By Drew Olson Special to Published Jan 01, 2007 at 7:36 AM
“Auld Lang Syne” sounded more melancholy than usual when it blared over the public address system last night at Soldier Field.

The song, based on a poem penned by Robert Burns, is slurred during New Year’s Eve celebrations around the world because it signifies beginnings and endings. It was playing when Brett Favre broke down following the Packers’ 26-7 victory over Chicago on Sunday night.

During a post-game interview with NBC’s Andrea Kremer, Favre sounded like a man about to take off a football uniform for the last time.
"If this is my last game, I want to remember it," he said, plunging ahead with his voice halting and tears welling in his eyes. “It's tough. It’s tough. I'm going to miss these guys and miss the game. But I just want to let them know that. I love to play the game, love these guys, love to compete. And it just shows.

“Is this it? We'll see. I don't want to say anything right now… For us, it was a great win. I couldn’t ask for a better way to go out.”

Though Favre, his wife, Deanna, and coach Mike McCarthy would later say that no decision final decision had been reached, it was hard to watch that interview and envision him back for a 16th season in Green Bay.

McCarthy, who has stated repeatedly that he wants Favre to come back, bristled a bit when asked about Favre’s future during his post-game press conference. But, he did reiterate his earlier comments.

"If you talk to some of the players who've had the opportunity to walk away from the game on their own, you'd like to walk away with 'gas in your tank,'" McCarthy said in his televised post-game briefing. "And like I've told him already, his gas gauge is well over three-quarters. He's got a lot left in his tank."

McCarthy preferred to talk about his team’s four-game winning streak, improved defense and special teams and the 8-8 record that left the club within shouting distance of a playoff berth. But, the Favre question overshadowed Green Bay’s crisp play in what amounted to an exhibition game because neither team could gain anything with a victory.

The Bears head into what will be a difficult bye week with quarterback issues of their own. Rex Grossman was horrendous Sunday night and backup Brian Griese wasn’t a lot better. This is a team that has enough talent on the roster to win a Super Bowl, but likely won’t because of a glaring gap at the most important position on the field.

Packers fans may be compelled to snicker at the Bears’ plight, but they should also know that a similar situation may arise in Green Bay the moment Favre does decide to hang up his uniform forever.

"I've always felt like I could still play at a high level,” Favre said to reporters after the game. “I think today just kind of reassured me - as well as maybe other people - that I still can play. If I'm going to play, I'd like to play it at a high level. Today I did."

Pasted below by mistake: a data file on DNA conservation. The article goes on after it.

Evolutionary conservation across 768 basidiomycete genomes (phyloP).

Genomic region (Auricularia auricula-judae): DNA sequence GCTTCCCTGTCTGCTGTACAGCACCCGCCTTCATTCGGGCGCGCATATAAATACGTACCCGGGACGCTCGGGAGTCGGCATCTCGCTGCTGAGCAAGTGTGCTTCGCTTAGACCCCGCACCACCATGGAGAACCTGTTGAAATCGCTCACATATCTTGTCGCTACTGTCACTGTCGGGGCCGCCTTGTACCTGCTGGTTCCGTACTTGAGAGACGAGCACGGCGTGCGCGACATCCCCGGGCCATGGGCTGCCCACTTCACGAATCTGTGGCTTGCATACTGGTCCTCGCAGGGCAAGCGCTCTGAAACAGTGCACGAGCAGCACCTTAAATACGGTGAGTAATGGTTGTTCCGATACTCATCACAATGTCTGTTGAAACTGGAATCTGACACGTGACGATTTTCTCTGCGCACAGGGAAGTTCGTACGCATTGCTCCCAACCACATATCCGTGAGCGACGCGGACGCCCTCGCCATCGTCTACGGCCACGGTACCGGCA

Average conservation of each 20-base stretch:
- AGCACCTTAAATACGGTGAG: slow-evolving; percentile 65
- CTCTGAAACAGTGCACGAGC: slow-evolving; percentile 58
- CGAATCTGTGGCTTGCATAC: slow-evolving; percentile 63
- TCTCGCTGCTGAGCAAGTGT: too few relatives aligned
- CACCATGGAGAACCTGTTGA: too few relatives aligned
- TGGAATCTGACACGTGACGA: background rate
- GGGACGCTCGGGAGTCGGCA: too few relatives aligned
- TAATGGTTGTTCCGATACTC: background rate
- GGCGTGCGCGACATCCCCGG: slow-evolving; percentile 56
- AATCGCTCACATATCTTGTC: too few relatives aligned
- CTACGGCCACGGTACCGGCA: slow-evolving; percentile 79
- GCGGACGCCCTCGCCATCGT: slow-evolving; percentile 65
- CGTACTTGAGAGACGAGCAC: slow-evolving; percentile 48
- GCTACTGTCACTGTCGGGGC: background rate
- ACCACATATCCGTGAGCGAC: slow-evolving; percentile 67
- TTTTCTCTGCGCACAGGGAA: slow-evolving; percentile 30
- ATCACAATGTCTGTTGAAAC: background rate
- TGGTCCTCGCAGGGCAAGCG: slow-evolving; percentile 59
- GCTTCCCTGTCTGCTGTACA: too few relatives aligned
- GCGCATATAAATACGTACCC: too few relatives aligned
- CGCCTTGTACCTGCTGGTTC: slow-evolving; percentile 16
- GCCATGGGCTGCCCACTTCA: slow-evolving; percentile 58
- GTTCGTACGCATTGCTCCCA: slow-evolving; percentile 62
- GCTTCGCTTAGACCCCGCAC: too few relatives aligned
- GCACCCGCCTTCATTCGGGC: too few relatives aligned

If Favre is finished, he’ll likely go down as the greatest player in Packers history and one of the all-time greats in the history of the league.
“As I look back at my career and talk to guys that have played this game, you don't really think about particular games or plays as much as you (remember) the plane rides, the bus rides, the locker room, the practices - the stuff that you think you'd never remember,” Favre said. “And as I look back at my career, that's what I think about the most: The guys I played with.

"Individual stats are great, but when it's all said and done, those type of things are what they are - statistics. It's the guys that you play with and that's what I'll remember the most."

Here is a look at some of the numbers Favre has compiled during his career. In a few weeks, we'll find out whether the numbers are final.

237 -- Consecutive regular-season starts (257 including playoffs), a record for quarterbacks. More than 200 quarterbacks have started in the NFL since Favre began his streak in 1992.

414 – Touchdown passes, six shy of Dan Marino’s record of 420.

12 – Years in a row that Favre threw at least 20 touchdown passes (he had 18 this season).

Other records:

Seasons with 20-plus touchdown passes
1. Brett Favre, 12, 1994-2005
2. Dan Marino, 10, 1983-92
3. Peyton Manning, 9, 1998-2006
4. Len Dawson, 6, 1962-67
5. Tom Brady, 5, 2002-06

NFL's all-time completion leaders
1. Brett Favre, 5,021
2. Dan Marino, 4,967
3. John Elway, 4,123
4. Warren Moon, 3,988

NFL's all-time touchdown pass leaders
1. Dan Marino, 420
2. Brett Favre, 414
3. Fran Tarkenton, 342
4. John Elway, 300

NFL's all-time interception leaders
1. George Blanda, 277
2. Brett Favre, 273
3. John Hadl, 268

NFL's road touchdown pass leaders
1. Brett Favre, 202
2. Dan Marino, 197
3. Fran Tarkenton, 169

NFLs all-time QB victories
1. John Elway, 148
2. Dan Marino, 147
2. Brett Favre, 147
Drew Olson Special to

Host of “The Drew Olson Show,” which airs 1-3 p.m. weekdays on The Big 902. Sidekick on “The Mike Heller Show,” airing weekdays on The Big 920 and a statewide network including stations in Madison, Appleton and Wausau. Co-author of Bill Schroeder’s “If These Walls Could Talk: Milwaukee Brewers” on Triumph Books. Co-host of “Big 12 Sports Saturday,” which airs Saturdays during football season on WISN-12. Former senior editor at Former reporter at the Milwaukee Journal Sentinel.